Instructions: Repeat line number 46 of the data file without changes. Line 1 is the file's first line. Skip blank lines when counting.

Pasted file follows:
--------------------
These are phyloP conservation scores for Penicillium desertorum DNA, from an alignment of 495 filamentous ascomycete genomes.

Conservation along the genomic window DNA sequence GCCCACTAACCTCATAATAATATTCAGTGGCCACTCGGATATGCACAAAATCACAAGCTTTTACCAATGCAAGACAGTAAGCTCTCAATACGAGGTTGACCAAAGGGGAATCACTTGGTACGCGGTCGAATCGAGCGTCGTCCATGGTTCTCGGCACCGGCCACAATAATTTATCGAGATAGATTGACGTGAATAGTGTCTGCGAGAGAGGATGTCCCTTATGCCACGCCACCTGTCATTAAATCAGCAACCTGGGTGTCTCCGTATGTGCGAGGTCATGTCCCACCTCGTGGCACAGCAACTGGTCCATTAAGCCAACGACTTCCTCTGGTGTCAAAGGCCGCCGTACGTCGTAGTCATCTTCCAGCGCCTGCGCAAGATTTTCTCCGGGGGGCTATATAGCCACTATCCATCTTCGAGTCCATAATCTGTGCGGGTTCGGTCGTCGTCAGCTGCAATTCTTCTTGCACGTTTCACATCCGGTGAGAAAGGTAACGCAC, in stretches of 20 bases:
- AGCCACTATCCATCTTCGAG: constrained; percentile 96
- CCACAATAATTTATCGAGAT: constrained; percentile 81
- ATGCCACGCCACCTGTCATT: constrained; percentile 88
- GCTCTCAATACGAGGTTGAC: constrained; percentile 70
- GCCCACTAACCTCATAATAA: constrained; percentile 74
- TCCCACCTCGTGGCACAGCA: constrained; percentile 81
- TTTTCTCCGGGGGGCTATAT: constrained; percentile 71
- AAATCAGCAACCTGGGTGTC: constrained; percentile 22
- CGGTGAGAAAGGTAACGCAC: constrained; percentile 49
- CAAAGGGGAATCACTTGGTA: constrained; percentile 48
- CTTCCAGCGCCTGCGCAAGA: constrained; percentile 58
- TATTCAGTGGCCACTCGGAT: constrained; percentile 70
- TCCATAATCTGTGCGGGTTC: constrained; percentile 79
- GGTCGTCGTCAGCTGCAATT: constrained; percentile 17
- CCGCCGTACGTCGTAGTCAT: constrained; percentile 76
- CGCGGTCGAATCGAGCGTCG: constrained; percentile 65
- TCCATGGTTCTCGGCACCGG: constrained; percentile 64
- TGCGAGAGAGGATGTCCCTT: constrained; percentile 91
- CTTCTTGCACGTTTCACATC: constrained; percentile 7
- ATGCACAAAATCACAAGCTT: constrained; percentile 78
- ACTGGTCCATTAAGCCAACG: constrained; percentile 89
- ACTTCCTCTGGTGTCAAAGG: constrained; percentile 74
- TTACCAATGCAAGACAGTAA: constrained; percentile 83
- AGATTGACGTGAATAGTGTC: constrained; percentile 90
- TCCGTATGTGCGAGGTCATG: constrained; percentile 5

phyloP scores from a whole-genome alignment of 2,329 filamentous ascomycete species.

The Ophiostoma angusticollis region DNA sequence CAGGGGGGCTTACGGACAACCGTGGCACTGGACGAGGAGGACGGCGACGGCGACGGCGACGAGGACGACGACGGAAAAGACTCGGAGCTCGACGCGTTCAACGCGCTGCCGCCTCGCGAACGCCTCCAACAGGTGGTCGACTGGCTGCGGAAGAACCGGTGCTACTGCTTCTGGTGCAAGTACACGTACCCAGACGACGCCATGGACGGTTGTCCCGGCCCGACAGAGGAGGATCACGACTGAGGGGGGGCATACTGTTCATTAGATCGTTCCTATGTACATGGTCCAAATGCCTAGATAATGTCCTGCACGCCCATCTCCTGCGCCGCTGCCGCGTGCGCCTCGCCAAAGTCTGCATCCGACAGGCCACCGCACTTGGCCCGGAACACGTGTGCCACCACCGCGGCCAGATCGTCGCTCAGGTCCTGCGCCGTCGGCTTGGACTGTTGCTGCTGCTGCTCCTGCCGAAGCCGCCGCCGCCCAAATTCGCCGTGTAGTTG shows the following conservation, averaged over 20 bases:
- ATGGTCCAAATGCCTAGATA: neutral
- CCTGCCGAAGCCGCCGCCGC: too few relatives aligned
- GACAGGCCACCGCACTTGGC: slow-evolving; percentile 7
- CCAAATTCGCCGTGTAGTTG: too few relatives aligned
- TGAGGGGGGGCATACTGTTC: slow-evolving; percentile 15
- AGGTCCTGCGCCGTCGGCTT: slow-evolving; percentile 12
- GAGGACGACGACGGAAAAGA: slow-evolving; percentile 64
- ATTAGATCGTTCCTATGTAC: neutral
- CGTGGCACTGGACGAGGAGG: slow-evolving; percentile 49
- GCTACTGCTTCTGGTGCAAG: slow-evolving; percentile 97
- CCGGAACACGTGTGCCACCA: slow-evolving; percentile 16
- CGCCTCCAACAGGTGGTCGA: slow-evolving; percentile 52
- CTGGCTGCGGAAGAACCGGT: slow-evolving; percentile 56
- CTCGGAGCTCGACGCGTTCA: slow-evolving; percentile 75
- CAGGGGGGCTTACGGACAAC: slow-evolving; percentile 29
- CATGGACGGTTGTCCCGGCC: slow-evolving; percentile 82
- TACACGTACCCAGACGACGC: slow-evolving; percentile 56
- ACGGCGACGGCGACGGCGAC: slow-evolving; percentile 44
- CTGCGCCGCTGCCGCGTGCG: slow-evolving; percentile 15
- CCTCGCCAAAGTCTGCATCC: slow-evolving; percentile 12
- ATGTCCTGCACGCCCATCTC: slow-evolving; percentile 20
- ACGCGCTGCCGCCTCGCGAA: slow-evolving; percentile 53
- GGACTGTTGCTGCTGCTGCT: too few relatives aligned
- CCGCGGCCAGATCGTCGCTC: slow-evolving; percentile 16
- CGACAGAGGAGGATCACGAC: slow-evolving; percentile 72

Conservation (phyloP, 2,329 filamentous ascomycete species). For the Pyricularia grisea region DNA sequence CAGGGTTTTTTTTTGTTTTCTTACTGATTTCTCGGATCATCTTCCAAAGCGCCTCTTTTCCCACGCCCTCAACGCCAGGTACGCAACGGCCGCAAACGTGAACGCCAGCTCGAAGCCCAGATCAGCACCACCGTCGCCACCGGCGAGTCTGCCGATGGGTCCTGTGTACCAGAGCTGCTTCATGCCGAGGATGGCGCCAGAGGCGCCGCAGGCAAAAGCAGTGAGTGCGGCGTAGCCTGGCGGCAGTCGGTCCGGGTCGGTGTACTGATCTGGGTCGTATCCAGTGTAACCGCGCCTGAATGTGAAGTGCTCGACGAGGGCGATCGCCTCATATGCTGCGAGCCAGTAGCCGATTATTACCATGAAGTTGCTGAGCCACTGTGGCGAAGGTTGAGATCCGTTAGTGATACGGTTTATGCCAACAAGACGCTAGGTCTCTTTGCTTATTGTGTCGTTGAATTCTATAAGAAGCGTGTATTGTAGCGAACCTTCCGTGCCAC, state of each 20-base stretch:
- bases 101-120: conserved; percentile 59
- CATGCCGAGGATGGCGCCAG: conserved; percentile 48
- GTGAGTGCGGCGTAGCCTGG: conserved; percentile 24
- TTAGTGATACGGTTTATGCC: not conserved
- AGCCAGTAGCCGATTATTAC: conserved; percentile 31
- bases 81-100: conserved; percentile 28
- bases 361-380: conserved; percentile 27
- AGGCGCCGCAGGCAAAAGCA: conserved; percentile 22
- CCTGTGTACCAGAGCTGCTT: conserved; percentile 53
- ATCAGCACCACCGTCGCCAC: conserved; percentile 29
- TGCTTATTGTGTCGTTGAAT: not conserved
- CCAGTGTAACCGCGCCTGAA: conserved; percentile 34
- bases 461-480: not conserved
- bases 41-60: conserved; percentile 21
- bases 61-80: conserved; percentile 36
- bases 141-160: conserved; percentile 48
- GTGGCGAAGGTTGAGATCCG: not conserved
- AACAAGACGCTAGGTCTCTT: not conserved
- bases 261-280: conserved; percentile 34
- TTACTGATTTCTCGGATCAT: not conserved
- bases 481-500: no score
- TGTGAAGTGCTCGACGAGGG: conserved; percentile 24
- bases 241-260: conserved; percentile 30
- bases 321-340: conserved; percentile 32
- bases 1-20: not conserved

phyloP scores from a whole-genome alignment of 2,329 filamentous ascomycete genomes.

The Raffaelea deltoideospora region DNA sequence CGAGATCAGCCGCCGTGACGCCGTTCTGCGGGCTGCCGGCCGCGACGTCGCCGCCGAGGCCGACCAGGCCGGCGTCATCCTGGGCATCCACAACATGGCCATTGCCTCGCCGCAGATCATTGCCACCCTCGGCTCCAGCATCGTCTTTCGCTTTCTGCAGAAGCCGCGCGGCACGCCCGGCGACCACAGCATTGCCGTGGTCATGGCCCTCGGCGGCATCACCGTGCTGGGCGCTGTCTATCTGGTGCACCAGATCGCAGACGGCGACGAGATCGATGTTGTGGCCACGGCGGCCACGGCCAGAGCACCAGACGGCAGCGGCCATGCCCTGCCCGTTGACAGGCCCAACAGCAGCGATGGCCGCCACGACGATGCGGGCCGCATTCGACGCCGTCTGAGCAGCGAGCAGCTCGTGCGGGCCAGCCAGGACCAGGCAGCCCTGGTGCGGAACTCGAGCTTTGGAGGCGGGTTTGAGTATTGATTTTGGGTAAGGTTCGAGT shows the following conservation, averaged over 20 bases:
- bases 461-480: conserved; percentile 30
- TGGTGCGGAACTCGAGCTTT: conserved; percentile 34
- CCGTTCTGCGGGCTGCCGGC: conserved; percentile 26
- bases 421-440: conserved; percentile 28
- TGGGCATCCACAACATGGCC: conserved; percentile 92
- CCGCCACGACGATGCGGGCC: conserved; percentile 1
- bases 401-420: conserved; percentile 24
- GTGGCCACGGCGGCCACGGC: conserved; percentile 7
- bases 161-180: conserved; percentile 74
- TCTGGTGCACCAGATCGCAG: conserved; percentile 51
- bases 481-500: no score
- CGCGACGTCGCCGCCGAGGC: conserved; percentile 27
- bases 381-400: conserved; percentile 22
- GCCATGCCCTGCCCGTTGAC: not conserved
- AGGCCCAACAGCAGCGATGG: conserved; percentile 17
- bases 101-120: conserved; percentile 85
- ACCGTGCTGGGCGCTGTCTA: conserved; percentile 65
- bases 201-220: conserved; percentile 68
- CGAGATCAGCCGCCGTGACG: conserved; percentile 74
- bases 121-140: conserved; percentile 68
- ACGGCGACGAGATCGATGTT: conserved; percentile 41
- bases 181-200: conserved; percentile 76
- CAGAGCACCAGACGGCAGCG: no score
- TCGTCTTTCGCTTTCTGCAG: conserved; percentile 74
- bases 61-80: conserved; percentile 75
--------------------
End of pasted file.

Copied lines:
- TACACGTACCCAGACGACGC: slow-evolving; percentile 56